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This is kind of a strange situation, but basically, I need to somehow mount some xen guest images (which were made from LVMs) and look into their directory structure. kpartx can do this...

That's easy; except for the fact that my restore area is NOT the same server in which these LVM images were created from, meaning I don't have access to the system which had the physical disks. All I have is a backup of the entire system SEE EDIT (a image which I've extracted into a directory structure). So basically I have another root filesystem under /restore, which I can chroot to.

I'm not sure what I'm trying to do is even possible. Anyone have any idea about this at all?

TL;DR: trying to mount xen images that are logical volumes, except NOT on the server (or disks) the original LVMs configuration was done. I have the /etc/lvm/backup/etc files, but I'm really at a loss here on how I can use this...

Bonus: the disks in which the original LVM configuration were created was in a software RAID.

** It wasn't an "image", but a filesystem backup, so I'm SOL w/o the disks themselves...

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Tell me that the VG at least has a different name... –  Ignacio Vazquez-Abrams May 12 '11 at 20:55
    
Yes, the names are different. –  user81307 May 12 '11 at 21:04
    
What kind of image? Do you still have it, or only the useless extracted directory structure? –  Turbo J May 14 '11 at 3:21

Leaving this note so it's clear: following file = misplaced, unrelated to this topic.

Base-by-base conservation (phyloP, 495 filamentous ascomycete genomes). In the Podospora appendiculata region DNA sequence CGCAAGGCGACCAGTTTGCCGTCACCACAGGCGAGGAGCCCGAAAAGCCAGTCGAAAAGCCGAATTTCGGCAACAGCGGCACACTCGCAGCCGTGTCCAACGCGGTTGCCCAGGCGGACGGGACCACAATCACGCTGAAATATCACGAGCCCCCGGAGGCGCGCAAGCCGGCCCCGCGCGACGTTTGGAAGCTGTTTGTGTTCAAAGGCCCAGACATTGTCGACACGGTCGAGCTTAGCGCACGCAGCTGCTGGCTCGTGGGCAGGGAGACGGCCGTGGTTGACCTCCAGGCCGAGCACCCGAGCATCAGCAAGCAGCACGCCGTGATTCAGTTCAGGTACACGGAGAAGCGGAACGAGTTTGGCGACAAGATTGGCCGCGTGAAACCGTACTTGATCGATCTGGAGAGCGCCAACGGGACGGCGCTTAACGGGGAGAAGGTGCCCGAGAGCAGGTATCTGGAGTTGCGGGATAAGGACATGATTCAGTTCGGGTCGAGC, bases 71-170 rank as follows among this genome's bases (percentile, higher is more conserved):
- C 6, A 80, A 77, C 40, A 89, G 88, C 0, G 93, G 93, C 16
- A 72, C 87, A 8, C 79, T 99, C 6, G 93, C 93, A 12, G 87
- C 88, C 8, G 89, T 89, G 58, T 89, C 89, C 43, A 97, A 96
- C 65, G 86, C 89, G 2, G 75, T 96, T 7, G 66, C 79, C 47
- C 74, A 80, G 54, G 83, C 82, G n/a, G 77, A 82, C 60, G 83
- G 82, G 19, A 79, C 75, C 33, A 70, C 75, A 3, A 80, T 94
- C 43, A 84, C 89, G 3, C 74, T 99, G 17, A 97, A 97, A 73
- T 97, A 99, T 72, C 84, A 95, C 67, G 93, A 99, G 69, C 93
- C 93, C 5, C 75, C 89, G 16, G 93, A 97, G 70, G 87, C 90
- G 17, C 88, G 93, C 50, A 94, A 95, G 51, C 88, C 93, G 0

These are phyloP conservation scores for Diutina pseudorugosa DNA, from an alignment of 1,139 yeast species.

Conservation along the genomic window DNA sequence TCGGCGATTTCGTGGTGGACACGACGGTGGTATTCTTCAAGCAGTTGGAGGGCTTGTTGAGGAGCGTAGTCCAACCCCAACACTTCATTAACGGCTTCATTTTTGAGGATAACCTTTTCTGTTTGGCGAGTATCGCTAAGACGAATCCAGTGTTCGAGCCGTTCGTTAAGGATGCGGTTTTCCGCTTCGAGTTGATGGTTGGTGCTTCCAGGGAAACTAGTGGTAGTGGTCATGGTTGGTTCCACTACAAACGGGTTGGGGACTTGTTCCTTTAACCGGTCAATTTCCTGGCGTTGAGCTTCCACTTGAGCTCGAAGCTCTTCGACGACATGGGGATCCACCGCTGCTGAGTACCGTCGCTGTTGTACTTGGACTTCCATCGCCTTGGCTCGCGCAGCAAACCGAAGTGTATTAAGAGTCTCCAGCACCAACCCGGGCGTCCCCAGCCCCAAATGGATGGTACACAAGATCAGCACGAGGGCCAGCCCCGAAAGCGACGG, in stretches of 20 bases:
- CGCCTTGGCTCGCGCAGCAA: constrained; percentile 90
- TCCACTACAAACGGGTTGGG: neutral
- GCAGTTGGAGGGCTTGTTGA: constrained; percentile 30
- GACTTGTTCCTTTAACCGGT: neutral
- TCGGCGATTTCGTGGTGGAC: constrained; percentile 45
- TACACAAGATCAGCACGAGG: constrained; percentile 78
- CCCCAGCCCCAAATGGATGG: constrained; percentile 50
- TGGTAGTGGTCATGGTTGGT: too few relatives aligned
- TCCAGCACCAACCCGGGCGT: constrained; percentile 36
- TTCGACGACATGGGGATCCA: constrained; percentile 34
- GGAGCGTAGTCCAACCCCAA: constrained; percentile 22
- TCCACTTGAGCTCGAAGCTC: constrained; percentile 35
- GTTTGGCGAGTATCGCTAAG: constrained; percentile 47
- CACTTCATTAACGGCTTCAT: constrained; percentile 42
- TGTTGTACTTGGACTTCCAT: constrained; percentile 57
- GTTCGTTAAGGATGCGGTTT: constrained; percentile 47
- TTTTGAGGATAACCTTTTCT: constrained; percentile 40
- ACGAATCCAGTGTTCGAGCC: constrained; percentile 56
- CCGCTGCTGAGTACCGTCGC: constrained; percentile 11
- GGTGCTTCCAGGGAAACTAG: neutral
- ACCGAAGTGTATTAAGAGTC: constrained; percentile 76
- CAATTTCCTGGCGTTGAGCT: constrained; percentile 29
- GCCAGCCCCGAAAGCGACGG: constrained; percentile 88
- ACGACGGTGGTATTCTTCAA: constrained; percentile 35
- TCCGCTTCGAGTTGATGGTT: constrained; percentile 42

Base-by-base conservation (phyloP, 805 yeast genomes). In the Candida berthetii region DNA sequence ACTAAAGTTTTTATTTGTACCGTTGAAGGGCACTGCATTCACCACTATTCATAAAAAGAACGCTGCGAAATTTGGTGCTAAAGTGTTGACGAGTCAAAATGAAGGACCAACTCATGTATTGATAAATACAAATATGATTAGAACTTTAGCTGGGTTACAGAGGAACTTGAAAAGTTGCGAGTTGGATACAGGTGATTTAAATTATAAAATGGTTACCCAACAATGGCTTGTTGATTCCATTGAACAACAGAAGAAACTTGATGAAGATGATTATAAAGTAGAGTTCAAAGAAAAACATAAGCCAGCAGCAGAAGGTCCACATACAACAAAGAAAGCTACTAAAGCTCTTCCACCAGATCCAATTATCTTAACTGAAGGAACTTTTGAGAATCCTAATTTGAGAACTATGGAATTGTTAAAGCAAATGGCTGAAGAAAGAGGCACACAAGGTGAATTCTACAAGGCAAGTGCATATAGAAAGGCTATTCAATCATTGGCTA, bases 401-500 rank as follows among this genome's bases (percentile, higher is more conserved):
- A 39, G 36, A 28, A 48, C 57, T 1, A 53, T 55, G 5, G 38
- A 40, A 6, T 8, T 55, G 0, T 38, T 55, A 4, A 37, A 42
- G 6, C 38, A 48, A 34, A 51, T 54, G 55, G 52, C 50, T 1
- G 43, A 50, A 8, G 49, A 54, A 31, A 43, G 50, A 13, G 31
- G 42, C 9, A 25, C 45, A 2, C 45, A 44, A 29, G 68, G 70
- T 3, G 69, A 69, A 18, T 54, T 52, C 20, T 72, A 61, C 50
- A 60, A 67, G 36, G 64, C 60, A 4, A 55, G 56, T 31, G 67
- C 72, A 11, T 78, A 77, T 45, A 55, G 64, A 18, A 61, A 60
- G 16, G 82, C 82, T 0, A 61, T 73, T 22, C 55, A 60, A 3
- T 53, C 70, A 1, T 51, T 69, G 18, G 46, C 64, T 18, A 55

2 Answers 2

If you in fact only have a filesystem dump from the old (and I assume broken?) Xen dom0 root you won't be able to recover your logical volumes. They aren't part of the dom0 filesystem but act as something very much like partitions/block devices, as you probably know.

Note that if you had a way to get your actual logical volumes to the new server (by inserting a member of the RAID 1 array, for example) you should be able to use them by running pvscan, vgscan and lvscan.

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What kind of software raid? md? In this case, if you've taken the image off your mdX device, it would be transparent anyway - nothing to worry about.

If you have the image in a file, you might use "losetup" to set up a loop block device and then use the typical "vgscan" / "vgchange", "pvscan", "lvscan" sequence to bring the volume group, the physical and the logical volumes online.

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I phrased my original post wrong (see edit; long day). I will need to take to take an image of the disks (software raid dev). So you are correct, if I had the image. –  user81307 May 12 '11 at 21:52
    
Hmm, so you have a copy of the root filesystem mounted as /restore, I understand that. But how do you think you will be able to access your logical volumes if they would not have been part of the file-based copy in the first place? They would have appeared as block device nodes in /dev/<vgname>/<lvname> in the original root filesystem, but typically you would have excluded those from a backup copy done with tar or rsync. –  the-wabbit May 13 '11 at 23:54

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